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Abrahma – Reflections In The Bowl Of The Bird

Reflections In The Bowl Of The Bird
by Nitsan "Moonchild" Cohen at 14 June 2015, 5:19 PM

They refer themselves as a Psyche Heavy Rock, yet they can't deny there's no genre to what you get when listening to ABRAHMAs' second album "Reflections In The Bowl Of The Bird". They come to us from Paris, France, and do… well… I don’t know what it is they are doing. Though Psyche Rock is a very good definition to what's going on in that album (considering Psyche means everything that does not sound like anything else), the Heavy part refers not to fast or hard guitar, but to that heavy, lingering feeling you get while listening to them. Is not that bad of a thing, because those guys kind of know what are they doing and so they do it fine.

The album opens with "Fountains Of Vengeance". For a moment there it sounds like something absolutely dark and psychedelic, and for another moment heavy, fast and furious. It's when the vocals entre that the song gets its' doom-like feeling, and sounds like something overly dark and not so much related to the music. The guitars eventually line up to those dark annoying vocals, and remain that way for more or less the entire album. In all the songs, there's heavy machinery affecting every single sound coming. In the song "An Offspring To The Wolves" there's a nice line by the guitars or the heavily distorted bass. The down side to it is that it was so slow I almost fell asleep during the song.

The songs by the name "Omens" are, like in PINK FLOYDs' "The Wall", numbered parts 1, 2 and 3 and are spread in different parts of the album. Those three songs are calmer than the others, lighter and more soothing. The connection between the three is not that clear, but I do believe they are in some way continues to one another. Weird to say, but those songs are the least effected ones and it doesn't sound too bad.

Most of the songs in the album are long, as in plus or minus 5 minutes each long, which makes the album even longer and harder to digest than expected. It is so heavy and slow that even those 5 minutes seems like much more for each song. Yet towards the end of the album, the guitars get somehow heavier and the vocals get dimmer and not as much in the way. Such in "Omens Pt. 3", it is kind of a long instrumental part even though there are some vocals in the background. The vocals don't really harm the dynamic between all the other instruments, as some may feel in other songs.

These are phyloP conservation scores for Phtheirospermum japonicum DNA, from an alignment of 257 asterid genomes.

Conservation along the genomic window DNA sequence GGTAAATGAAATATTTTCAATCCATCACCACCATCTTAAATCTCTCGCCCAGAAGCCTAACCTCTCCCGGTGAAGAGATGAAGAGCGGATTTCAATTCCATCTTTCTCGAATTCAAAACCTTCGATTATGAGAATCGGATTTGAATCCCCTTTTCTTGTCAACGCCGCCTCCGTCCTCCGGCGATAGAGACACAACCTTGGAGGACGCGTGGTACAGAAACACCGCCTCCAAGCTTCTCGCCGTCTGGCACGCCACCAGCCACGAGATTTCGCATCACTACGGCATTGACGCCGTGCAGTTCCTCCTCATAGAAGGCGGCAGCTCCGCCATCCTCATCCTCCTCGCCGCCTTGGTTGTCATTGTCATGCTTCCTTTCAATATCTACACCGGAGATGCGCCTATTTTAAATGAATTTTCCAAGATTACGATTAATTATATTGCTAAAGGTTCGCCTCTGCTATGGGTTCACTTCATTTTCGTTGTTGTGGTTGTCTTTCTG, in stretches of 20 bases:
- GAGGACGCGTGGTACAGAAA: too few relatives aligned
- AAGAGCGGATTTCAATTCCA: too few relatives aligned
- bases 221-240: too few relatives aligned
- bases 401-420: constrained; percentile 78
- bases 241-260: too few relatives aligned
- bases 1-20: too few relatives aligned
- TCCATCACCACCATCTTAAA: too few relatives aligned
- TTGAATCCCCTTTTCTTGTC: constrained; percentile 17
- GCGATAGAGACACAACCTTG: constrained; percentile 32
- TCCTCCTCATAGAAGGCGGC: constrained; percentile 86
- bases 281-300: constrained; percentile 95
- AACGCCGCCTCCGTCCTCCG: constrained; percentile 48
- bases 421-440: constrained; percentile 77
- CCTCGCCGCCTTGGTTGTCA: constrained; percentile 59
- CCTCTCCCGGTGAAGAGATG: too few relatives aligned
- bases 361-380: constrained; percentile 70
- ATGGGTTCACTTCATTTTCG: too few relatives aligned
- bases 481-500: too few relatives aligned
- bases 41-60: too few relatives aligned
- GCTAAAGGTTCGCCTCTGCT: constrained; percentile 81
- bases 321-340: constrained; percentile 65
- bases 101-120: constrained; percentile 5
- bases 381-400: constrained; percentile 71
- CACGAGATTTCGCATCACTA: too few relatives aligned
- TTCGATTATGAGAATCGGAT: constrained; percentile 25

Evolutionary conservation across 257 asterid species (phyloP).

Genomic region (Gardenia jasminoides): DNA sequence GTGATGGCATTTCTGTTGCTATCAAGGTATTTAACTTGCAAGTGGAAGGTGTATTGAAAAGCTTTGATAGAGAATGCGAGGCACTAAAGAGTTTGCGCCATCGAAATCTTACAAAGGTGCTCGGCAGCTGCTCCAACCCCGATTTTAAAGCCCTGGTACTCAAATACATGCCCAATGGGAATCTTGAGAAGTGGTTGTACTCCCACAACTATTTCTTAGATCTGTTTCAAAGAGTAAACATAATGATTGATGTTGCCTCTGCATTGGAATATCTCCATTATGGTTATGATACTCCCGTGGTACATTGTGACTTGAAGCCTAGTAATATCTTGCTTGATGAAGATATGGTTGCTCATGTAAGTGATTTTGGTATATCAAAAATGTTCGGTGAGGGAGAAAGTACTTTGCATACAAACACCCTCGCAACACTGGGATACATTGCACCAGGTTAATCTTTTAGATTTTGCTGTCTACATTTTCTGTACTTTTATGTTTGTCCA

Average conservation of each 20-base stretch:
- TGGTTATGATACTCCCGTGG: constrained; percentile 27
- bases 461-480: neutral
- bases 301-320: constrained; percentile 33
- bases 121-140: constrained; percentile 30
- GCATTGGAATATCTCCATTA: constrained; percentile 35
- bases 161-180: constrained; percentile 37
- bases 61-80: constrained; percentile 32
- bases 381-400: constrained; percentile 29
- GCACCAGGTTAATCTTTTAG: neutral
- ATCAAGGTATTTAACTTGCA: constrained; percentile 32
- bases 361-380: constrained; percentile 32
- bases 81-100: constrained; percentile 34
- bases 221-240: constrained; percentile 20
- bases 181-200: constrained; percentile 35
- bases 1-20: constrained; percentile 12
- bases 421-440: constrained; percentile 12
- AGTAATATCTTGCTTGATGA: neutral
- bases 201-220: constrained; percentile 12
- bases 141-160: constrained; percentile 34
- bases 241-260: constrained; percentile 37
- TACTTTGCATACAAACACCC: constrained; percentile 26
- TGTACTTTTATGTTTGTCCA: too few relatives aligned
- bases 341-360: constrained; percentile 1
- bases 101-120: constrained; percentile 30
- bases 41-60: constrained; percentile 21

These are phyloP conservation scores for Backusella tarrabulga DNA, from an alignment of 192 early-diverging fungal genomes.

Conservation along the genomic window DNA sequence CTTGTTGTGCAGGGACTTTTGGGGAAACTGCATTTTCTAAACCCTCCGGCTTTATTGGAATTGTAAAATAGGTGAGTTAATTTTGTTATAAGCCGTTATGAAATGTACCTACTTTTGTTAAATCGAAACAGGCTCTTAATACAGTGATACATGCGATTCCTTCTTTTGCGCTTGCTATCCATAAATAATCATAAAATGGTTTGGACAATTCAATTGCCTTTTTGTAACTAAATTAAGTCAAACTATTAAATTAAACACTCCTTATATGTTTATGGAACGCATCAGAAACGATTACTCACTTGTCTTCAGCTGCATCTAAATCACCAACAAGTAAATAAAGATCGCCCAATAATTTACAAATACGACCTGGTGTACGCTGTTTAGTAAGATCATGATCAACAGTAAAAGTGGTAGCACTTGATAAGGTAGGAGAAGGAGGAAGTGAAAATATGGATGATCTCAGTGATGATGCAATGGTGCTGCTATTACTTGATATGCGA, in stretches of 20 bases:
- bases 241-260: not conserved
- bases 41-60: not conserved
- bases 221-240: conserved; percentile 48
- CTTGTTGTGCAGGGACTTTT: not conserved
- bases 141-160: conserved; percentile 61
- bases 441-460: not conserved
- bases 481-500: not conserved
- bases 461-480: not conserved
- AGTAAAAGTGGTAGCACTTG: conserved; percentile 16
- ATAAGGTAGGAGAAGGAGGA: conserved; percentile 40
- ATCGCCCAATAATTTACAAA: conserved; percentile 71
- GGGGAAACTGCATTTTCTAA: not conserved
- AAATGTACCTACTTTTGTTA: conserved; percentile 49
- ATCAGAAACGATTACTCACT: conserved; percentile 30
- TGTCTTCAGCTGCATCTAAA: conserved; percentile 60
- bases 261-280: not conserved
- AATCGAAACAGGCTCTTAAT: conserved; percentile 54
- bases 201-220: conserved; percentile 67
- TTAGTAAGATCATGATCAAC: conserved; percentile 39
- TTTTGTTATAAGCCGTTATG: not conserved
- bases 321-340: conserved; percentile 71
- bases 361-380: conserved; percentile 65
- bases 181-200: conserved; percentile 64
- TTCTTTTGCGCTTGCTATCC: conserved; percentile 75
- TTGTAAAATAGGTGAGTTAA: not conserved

In "A Shepherd's Grief", Ed Mundell, former guitar player for the group MONSTER MAGNET, is joined for a psyche amazing guitar solo. The vocals in this song are also better than all others, and generally it is a very good one even for those who do not enjoy the psychedelic genre. Some of the bands that influenced them the most are PINK FLOYD, as said before, and PARADISE LOST. Frankly, ABRAHMA sound like a very weird combination of the two. Generally, even though I appreciate both PINK FLOYD and PARADISE LOST, I am not the biggest fan of Psyche or Doom Rock. I think some bands are deliberately trying to have poor balance between the instruments, and I don't think anyone since PINK FLOYD had succeeded in the attempt to make a good thing out of it. ABRAHMA are not different than all others in that area. For all those reasons I did not enjoy this album very much, but I do believe there's a crowd for this kind of music much like any other.

So yes, I would say ABRAHMA know what they are doing, and whatever it is, they do it well. Maybe not for me but for someone else they'll do the trick. If you enjoy that Psyche Doom Rock, ABRAHMA is a good band to check out.


3 Star Rating

1.  Fountains Of Vengeance
2.  An Offspring To The Wolves
3.  Omens Pt. 1
4.  Weary Statues
5.  Omens Pt. 2
6.  Kapal Kriya
7.  Square The Circle
8.  Omens Pt. 3
9.  A Shepherd's Grief (Feat. Ed Mundell)
10.  Conium
Seb Bismuth – Guitars, Vocals, Effects, Machines
Nicolas Heller – Guitar
Guillaume Colin – Bass
Benjamin Colin – Drums
Record Label: Small Stone Records


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